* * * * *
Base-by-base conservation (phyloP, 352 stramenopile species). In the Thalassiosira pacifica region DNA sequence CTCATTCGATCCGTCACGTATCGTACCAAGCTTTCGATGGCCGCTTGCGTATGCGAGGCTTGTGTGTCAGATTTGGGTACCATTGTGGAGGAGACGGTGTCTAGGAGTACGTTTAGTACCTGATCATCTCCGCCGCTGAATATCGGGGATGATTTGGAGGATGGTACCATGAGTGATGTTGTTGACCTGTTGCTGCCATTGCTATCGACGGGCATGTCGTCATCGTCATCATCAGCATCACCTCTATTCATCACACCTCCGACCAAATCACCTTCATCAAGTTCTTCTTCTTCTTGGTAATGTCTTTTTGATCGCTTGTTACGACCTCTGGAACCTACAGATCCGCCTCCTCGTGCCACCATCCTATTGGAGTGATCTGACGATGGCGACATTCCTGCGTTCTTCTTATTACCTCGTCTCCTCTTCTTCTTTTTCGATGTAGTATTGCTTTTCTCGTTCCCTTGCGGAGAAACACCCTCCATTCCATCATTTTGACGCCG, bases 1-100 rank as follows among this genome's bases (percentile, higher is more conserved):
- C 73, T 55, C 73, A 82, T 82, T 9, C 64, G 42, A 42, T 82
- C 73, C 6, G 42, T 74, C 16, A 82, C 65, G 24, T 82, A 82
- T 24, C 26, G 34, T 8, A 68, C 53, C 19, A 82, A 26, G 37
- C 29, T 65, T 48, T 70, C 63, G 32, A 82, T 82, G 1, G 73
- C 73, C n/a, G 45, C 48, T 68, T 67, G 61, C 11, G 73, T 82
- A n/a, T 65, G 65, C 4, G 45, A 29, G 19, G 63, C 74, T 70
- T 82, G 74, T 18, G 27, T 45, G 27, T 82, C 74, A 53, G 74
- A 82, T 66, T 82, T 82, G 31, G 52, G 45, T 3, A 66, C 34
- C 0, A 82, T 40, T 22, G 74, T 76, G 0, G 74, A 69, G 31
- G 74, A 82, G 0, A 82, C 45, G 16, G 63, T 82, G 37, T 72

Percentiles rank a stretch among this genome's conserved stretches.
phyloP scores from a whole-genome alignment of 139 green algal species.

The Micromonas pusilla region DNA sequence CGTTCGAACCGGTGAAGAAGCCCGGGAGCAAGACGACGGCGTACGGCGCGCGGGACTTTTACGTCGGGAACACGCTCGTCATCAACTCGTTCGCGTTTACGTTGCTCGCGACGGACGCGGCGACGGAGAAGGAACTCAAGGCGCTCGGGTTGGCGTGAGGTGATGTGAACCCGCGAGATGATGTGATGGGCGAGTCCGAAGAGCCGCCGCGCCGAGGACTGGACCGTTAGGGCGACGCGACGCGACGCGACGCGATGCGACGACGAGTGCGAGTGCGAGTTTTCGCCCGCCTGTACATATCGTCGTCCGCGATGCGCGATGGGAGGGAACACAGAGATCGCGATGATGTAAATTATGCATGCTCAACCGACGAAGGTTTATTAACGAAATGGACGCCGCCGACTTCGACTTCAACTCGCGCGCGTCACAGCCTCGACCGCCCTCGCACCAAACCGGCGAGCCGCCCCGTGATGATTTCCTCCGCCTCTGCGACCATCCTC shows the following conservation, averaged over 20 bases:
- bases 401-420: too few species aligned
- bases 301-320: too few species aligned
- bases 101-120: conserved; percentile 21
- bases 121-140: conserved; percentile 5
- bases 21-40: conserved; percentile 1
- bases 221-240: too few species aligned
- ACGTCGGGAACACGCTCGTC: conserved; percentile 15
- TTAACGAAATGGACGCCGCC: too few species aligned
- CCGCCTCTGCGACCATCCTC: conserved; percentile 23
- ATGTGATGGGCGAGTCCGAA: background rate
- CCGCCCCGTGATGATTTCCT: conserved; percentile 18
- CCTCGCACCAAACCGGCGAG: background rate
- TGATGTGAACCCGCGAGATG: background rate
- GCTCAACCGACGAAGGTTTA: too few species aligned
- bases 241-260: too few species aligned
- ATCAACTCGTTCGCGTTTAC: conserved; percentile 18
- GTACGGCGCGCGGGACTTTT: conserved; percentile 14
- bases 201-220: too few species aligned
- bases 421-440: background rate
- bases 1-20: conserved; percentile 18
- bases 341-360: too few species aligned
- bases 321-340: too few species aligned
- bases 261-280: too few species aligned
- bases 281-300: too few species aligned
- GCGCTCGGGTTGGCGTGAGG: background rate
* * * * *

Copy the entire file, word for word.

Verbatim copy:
Base-by-base conservation (phyloP, 352 stramenopile species). In the Thalassiosira pacifica region DNA sequence CTCATTCGATCCGTCACGTATCGTACCAAGCTTTCGATGGCCGCTTGCGTATGCGAGGCTTGTGTGTCAGATTTGGGTACCATTGTGGAGGAGACGGTGTCTAGGAGTACGTTTAGTACCTGATCATCTCCGCCGCTGAATATCGGGGATGATTTGGAGGATGGTACCATGAGTGATGTTGTTGACCTGTTGCTGCCATTGCTATCGACGGGCATGTCGTCATCGTCATCATCAGCATCACCTCTATTCATCACACCTCCGACCAAATCACCTTCATCAAGTTCTTCTTCTTCTTGGTAATGTCTTTTTGATCGCTTGTTACGACCTCTGGAACCTACAGATCCGCCTCCTCGTGCCACCATCCTATTGGAGTGATCTGACGATGGCGACATTCCTGCGTTCTTCTTATTACCTCGTCTCCTCTTCTTCTTTTTCGATGTAGTATTGCTTTTCTCGTTCCCTTGCGGAGAAACACCCTCCATTCCATCATTTTGACGCCG, bases 1-100 rank as follows among this genome's bases (percentile, higher is more conserved):
- C 73, T 55, C 73, A 82, T 82, T 9, C 64, G 42, A 42, T 82
- C 73, C 6, G 42, T 74, C 16, A 82, C 65, G 24, T 82, A 82
- T 24, C 26, G 34, T 8, A 68, C 53, C 19, A 82, A 26, G 37
- C 29, T 65, T 48, T 70, C 63, G 32, A 82, T 82, G 1, G 73
- C 73, C n/a, G 45, C 48, T 68, T 67, G 61, C 11, G 73, T 82
- A n/a, T 65, G 65, C 4, G 45, A 29, G 19, G 63, C 74, T 70
- T 82, G 74, T 18, G 27, T 45, G 27, T 82, C 74, A 53, G 74
- A 82, T 66, T 82, T 82, G 31, G 52, G 45, T 3, A 66, C 34
- C 0, A 82, T 40, T 22, G 74, T 76, G 0, G 74, A 69, G 31
- G 74, A 82, G 0, A 82, C 45, G 16, G 63, T 82, G 37, T 72

Percentiles rank a stretch among this genome's conserved stretches.
phyloP scores from a whole-genome alignment of 139 green algal species.

The Micromonas pusilla region DNA sequence CGTTCGAACCGGTGAAGAAGCCCGGGAGCAAGACGACGGCGTACGGCGCGCGGGACTTTTACGTCGGGAACACGCTCGTCATCAACTCGTTCGCGTTTACGTTGCTCGCGACGGACGCGGCGACGGAGAAGGAACTCAAGGCGCTCGGGTTGGCGTGAGGTGATGTGAACCCGCGAGATGATGTGATGGGCGAGTCCGAAGAGCCGCCGCGCCGAGGACTGGACCGTTAGGGCGACGCGACGCGACGCGACGCGATGCGACGACGAGTGCGAGTGCGAGTTTTCGCCCGCCTGTACATATCGTCGTCCGCGATGCGCGATGGGAGGGAACACAGAGATCGCGATGATGTAAATTATGCATGCTCAACCGACGAAGGTTTATTAACGAAATGGACGCCGCCGACTTCGACTTCAACTCGCGCGCGTCACAGCCTCGACCGCCCTCGCACCAAACCGGCGAGCCGCCCCGTGATGATTTCCTCCGCCTCTGCGACCATCCTC shows the following conservation, averaged over 20 bases:
- bases 401-420: too few species aligned
- bases 301-320: too few species aligned
- bases 101-120: conserved; percentile 21
- bases 121-140: conserved; percentile 5
- bases 21-40: conserved; percentile 1
- bases 221-240: too few species aligned
- ACGTCGGGAACACGCTCGTC: conserved; percentile 15
- TTAACGAAATGGACGCCGCC: too few species aligned
- CCGCCTCTGCGACCATCCTC: conserved; percentile 23
- ATGTGATGGGCGAGTCCGAA: background rate
- CCGCCCCGTGATGATTTCCT: conserved; percentile 18
- CCTCGCACCAAACCGGCGAG: background rate
- TGATGTGAACCCGCGAGATG: background rate
- GCTCAACCGACGAAGGTTTA: too few species aligned
- bases 241-260: too few species aligned
- ATCAACTCGTTCGCGTTTAC: conserved; percentile 18
- GTACGGCGCGCGGGACTTTT: conserved; percentile 14
- bases 201-220: too few species aligned
- bases 421-440: background rate
- bases 1-20: conserved; percentile 18
- bases 341-360: too few species aligned
- bases 321-340: too few species aligned
- bases 261-280: too few species aligned
- bases 281-300: too few species aligned
- GCGCTCGGGTTGGCGTGAGG: background rate